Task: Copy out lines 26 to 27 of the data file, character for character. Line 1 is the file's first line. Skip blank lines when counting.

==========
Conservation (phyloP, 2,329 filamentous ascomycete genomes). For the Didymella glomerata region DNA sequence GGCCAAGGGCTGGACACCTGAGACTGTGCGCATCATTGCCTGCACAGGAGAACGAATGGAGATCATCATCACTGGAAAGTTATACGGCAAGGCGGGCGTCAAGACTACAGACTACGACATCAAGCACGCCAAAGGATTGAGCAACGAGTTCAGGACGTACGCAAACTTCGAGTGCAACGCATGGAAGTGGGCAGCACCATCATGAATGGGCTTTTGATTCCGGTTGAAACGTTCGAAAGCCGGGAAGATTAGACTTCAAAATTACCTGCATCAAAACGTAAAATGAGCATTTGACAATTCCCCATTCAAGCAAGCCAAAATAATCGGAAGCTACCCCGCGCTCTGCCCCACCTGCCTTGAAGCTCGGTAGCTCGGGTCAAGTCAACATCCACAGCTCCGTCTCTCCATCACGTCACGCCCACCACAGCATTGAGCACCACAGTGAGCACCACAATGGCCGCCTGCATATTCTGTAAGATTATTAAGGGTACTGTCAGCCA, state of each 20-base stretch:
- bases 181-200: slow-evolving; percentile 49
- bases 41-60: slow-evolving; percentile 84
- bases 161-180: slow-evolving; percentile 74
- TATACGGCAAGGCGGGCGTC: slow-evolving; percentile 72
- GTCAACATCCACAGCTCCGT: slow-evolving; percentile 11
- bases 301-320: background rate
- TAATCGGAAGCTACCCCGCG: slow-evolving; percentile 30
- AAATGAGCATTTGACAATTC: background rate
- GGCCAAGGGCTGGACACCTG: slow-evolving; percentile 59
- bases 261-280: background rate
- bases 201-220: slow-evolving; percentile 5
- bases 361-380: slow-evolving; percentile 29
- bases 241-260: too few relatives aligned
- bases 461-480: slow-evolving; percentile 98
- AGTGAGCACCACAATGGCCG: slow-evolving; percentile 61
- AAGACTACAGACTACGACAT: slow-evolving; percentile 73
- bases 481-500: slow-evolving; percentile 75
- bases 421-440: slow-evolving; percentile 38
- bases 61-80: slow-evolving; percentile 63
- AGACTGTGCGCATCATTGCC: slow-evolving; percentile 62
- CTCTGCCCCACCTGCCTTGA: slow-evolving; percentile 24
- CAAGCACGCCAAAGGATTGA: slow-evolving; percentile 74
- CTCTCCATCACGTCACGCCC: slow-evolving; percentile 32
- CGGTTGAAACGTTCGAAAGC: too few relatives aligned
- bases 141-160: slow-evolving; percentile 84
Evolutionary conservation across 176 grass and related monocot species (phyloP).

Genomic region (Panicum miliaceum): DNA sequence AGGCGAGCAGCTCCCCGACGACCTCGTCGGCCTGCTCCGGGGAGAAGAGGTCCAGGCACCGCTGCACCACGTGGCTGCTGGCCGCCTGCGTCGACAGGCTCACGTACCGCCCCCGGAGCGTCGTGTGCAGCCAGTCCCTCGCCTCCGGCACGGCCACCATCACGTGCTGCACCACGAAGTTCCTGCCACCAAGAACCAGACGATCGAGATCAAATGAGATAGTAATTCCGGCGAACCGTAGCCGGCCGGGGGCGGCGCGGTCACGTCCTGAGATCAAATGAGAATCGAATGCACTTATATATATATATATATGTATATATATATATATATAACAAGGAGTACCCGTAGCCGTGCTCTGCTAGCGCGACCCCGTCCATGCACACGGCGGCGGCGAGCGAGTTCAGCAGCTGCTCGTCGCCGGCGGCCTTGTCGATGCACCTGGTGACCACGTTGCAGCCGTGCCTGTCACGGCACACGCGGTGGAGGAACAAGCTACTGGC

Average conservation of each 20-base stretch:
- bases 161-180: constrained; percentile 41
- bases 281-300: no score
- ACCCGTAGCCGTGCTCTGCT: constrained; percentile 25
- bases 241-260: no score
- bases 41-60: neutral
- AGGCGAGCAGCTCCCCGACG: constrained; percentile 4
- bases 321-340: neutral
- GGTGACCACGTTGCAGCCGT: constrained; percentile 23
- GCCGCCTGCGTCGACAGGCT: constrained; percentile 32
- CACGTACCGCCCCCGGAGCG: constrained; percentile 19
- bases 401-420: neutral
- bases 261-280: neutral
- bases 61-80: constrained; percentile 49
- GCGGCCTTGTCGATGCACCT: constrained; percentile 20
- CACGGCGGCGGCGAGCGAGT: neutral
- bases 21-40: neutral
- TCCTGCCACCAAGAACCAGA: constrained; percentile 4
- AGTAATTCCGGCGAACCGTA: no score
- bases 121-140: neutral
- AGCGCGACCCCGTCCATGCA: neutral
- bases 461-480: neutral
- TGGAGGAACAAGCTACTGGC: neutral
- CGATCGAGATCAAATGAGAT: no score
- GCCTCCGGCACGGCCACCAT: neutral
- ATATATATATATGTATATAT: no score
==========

- bases 141-160: slow-evolving; percentile 84
Evolutionary conservation across 176 grass and related monocot species (phyloP).